Saturday, August 11, 2007

The Rape of Lang-Widg



Written language without proper grammar and spelling is like a sketch without colors. Unfortunately, the World Wide Web has affected the English language so that the celebrated Colombian author Gabriel Garcia Marquez called for the scrapping of spelling.

“Spelling, that terror visited on human beings from the cradle onwards, should be pensioned off,” once Garcia Marquez told a meeting.

The statement, no doubt, is provocative. But there must be some reason behind this provocation: What made Garcia Marquez call for the ‘pensioning off’ of spelling?
This stems from the modern trend where literature has been reduced to the level of day-to-day language. The popularity of the Internet has swept aside all norms and forms of spelling. Aiding and abetting this downward spiral is the mobile phone Short Messaging Service. Language is telegraphic, and spellings shortened to mere alphabets. Thus ‘you’ has become ‘u’, ‘r’ is enough for ‘are’, and in ‘c’ you can ‘see’.



Rules of grammar have been thrown out of the ‘Windows’ (I mean the operating system). Communication is instant. People are now guided more by phonetics than the lexicon. Thus ‘accommodate’ is now ‘akomodate’, ‘accident’ is ‘axident’ and because is ‘coz.’

These are the pangs of the learning process which every teacher and student has to bear. I was surprised when I read Garcia Marquez’s statement. He is a leading light of literature. If he upholds the rape of language, then who is going to stop it? He should be the one fighting to keep language and literature pure.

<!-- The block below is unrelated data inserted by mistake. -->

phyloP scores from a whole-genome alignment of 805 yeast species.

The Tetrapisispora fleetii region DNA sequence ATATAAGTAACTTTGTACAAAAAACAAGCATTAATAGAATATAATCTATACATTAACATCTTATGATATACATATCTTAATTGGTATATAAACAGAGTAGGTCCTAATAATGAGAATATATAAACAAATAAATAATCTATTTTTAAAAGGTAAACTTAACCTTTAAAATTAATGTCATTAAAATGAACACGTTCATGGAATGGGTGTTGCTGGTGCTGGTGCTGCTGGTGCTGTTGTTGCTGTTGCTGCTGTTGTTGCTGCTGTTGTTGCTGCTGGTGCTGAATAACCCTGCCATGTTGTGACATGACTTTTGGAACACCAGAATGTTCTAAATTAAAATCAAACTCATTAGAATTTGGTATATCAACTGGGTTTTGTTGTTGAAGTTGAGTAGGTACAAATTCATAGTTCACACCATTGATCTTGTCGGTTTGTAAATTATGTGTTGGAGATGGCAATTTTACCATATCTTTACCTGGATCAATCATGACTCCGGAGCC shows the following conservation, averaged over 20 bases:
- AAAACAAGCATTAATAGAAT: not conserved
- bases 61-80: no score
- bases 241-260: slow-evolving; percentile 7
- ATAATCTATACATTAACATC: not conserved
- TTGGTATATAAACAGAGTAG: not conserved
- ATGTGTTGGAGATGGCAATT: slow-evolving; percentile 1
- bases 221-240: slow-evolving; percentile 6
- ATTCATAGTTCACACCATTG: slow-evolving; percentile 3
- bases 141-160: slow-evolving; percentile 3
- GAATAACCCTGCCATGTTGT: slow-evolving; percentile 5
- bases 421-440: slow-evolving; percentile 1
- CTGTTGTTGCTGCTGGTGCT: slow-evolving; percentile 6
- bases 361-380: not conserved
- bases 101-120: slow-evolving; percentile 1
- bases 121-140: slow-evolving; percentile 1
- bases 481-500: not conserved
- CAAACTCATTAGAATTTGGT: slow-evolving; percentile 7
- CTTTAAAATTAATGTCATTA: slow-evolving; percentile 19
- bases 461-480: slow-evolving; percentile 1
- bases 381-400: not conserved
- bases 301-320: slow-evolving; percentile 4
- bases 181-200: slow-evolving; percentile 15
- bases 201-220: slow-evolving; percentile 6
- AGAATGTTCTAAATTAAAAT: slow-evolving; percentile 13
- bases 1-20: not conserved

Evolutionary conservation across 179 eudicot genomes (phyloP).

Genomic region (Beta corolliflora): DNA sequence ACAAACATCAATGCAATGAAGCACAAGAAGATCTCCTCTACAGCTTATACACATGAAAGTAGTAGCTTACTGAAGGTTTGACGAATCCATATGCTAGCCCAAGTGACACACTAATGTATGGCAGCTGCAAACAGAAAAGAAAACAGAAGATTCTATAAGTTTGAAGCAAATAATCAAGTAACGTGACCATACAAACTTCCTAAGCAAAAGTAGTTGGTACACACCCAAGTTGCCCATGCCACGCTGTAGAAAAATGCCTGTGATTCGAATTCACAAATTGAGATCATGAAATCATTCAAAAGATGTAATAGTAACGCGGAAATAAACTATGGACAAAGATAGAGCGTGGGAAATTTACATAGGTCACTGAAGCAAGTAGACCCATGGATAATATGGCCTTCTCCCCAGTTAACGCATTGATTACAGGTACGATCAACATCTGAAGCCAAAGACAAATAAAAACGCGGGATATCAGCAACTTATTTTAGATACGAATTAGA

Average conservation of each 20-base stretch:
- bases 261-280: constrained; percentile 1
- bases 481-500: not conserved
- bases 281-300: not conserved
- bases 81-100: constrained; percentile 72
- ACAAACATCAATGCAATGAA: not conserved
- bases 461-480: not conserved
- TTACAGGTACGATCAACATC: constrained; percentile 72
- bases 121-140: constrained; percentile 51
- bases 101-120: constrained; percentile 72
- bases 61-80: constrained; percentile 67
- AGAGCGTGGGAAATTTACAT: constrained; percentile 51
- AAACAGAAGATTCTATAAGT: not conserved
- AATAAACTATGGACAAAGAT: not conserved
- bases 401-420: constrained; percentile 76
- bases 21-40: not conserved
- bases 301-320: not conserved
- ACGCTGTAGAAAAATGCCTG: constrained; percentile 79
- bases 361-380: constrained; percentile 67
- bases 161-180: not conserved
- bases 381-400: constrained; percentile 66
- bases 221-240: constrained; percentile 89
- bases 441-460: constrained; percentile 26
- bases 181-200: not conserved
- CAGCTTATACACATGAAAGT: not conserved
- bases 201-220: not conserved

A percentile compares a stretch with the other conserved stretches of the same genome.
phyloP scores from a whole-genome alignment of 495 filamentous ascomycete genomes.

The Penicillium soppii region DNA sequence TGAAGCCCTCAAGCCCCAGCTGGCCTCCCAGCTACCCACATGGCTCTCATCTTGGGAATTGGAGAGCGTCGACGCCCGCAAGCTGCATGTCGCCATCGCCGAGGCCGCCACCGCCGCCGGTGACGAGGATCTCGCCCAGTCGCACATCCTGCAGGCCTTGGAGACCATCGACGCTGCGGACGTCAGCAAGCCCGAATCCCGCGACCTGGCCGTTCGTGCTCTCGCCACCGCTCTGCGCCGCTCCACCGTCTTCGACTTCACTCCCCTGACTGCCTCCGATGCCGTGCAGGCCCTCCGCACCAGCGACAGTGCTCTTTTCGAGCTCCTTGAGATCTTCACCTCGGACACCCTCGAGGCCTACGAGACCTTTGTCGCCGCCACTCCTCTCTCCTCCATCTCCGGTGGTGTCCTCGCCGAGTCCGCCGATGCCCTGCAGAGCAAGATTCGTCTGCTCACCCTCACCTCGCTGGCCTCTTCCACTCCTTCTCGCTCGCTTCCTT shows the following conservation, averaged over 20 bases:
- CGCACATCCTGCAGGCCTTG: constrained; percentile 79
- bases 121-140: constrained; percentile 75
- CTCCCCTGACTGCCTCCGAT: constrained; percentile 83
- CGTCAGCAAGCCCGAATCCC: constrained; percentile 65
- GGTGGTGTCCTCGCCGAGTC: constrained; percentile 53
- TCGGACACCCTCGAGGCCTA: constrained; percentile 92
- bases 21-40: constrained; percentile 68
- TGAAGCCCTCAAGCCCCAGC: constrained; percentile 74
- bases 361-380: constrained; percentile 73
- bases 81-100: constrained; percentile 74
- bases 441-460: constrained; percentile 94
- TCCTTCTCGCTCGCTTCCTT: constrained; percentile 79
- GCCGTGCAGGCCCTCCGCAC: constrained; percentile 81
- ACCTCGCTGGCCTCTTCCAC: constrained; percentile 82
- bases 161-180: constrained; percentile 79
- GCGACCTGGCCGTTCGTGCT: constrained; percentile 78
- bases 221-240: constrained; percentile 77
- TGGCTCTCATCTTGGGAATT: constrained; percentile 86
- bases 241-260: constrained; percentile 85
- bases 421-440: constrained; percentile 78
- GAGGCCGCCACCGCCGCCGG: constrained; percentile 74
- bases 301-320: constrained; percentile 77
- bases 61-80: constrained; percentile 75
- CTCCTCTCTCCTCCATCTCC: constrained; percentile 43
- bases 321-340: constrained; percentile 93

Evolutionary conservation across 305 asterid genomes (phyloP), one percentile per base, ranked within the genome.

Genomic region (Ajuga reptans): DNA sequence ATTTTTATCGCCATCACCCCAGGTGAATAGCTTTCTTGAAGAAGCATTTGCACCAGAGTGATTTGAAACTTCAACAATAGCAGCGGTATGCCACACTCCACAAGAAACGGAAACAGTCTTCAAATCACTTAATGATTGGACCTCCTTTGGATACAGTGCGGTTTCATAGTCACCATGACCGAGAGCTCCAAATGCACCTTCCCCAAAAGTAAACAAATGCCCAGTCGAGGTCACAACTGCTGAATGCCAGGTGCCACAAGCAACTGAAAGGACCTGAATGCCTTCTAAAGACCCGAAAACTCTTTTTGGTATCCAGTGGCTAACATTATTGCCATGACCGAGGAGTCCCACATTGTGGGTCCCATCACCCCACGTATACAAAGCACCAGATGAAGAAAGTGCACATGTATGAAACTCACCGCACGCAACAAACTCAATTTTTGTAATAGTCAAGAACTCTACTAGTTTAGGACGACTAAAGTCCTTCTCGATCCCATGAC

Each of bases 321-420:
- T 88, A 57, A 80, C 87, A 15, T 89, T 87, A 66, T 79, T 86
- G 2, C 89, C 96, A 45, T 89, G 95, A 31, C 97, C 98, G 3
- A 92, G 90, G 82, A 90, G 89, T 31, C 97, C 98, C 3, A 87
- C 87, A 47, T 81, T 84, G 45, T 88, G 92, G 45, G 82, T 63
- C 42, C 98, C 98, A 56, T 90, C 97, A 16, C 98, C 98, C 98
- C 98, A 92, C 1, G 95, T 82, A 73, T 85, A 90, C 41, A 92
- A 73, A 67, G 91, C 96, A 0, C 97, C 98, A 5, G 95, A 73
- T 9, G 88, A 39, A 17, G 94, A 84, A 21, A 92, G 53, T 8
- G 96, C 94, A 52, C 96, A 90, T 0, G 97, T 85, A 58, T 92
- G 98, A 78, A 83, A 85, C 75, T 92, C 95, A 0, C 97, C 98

No doubt, there are those who justify this rape of language in the name of popularity. The global village has a new dialect which is easier for the ‘netizens’ to understand and faster to communicate. E-mails and text messaging are different from traditional letter writing, argue those who favor the style of electronic discourse. But does traditional letter writing exist any more? Space constraint restricts me from bemoaning the death of letter writing.

Communication is different from correspondence. Those sharing e-mails or sending text messages fail to realize that they are not communicating but corresponding. I think this is the basis of the problem.

2 comments:

Kit said...

yes, and i am all for the quick and easy way we talk on the net or on cell messages.
unfortunately the result of that many people i have come in contact with can't spell or speak in proper sentences. i have interns sending me CVs with mistakes all over it. i have had coworkers writing me short notes (on paper) that i need time to decrypt.
perhaps as you say, we really need to know when we should use which form of talk.

chase said...

really? did Gabriel Garcia Marquez said all that. hmmm..

i love 100 years of solitude.